CIRDI’s Technical Training to Reduce Mercury Polution in Guyana

June 3, 2015

In 2013, the Government of Guyana signed the United Nations Environment Programme Minamata Convention on Mercury, a global treaty to protect human health and the environment from the adverse effects of mercury. Now, with financial assistance from the Inter-American Development Bank (IDB) and CIRDI expertise, Guyana is taking steps to green its mining sector — and, specifically, to find solutions to mercury pollution associated with artisanal and small-scale mining (ASM).

Some 20,000 people in Guyana are employed by mining-related activity, with roughly 75 percent of the sector’s yield delivered by small- and medium-scale mining operations. Many of these operators lack the skills and knowledge to reduce the negative impacts of their activities while increasing their production yields.
In collaboration with the Government of Guyana and the IDB, CIRDI has embarked on a program to develop and deliver locally relevant technical skills courses for Guyanese workers that will contribute to more sustainable mining practices. A highly qualified team of CIRDI researchers and educators had its first field visit to Guyana in March 2015. The first step was a meeting involving CIRDI program lead Hernan Ruiz, University of Guyana Chemistry Department head Patrick Ketwaru and IDB representatives. They met with officials from the Ministry of Natural Resources and the Environment, industry associations, the Guyana Mining School and Training Centre and others to review the project plan and objectives.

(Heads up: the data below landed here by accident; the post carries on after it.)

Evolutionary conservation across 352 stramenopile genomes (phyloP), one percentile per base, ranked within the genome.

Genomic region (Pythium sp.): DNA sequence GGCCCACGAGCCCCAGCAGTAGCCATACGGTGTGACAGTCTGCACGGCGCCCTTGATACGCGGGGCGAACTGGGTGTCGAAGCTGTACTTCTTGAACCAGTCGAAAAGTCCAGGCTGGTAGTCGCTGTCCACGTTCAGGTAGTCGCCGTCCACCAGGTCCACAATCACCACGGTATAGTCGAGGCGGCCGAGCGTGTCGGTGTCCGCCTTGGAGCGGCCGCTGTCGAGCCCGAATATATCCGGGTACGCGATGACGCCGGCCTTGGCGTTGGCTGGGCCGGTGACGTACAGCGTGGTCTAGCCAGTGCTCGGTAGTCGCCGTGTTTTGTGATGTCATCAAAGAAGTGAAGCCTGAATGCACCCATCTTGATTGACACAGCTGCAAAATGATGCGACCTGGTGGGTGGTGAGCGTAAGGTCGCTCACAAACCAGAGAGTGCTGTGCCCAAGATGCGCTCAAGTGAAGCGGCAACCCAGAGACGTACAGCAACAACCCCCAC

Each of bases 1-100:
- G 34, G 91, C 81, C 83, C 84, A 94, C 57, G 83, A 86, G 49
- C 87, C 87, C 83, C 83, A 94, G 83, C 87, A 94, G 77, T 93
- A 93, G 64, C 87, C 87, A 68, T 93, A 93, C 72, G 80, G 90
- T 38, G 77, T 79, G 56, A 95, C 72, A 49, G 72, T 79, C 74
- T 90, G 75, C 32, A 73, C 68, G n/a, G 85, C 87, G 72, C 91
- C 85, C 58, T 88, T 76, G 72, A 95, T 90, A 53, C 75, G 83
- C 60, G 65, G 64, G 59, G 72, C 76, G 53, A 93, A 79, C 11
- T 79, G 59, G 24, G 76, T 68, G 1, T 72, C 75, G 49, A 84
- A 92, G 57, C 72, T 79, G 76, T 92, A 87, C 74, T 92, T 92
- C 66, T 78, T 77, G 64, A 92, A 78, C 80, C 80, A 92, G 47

Through their discussions, members of the visiting team also learned first-hand about Guyana’s political and administrative frameworks — valuable background to help inform project planning going forward, as well as future meetings with local stakeholders. Subsequently, team members Adam Kiefer and Kevin Drace, both professors and researchers at Mercer University, and Stephen Metcalf, an experienced ASM educator, travelled to four different Guyanese mine sites to collect information about mining practices and contamination levels. Another key objective included learning about stakeholders and interest groups. The team’s work also involved reviewing past and current education initiatives to identify success stories and opportunities for collaboration.

A resulting needs assessment report will inform the development of a customized training model for Guyana’s extractive sector. The team will launch the training initiatives in a follow-up visit to Guyana, scheduled for summer 2015.

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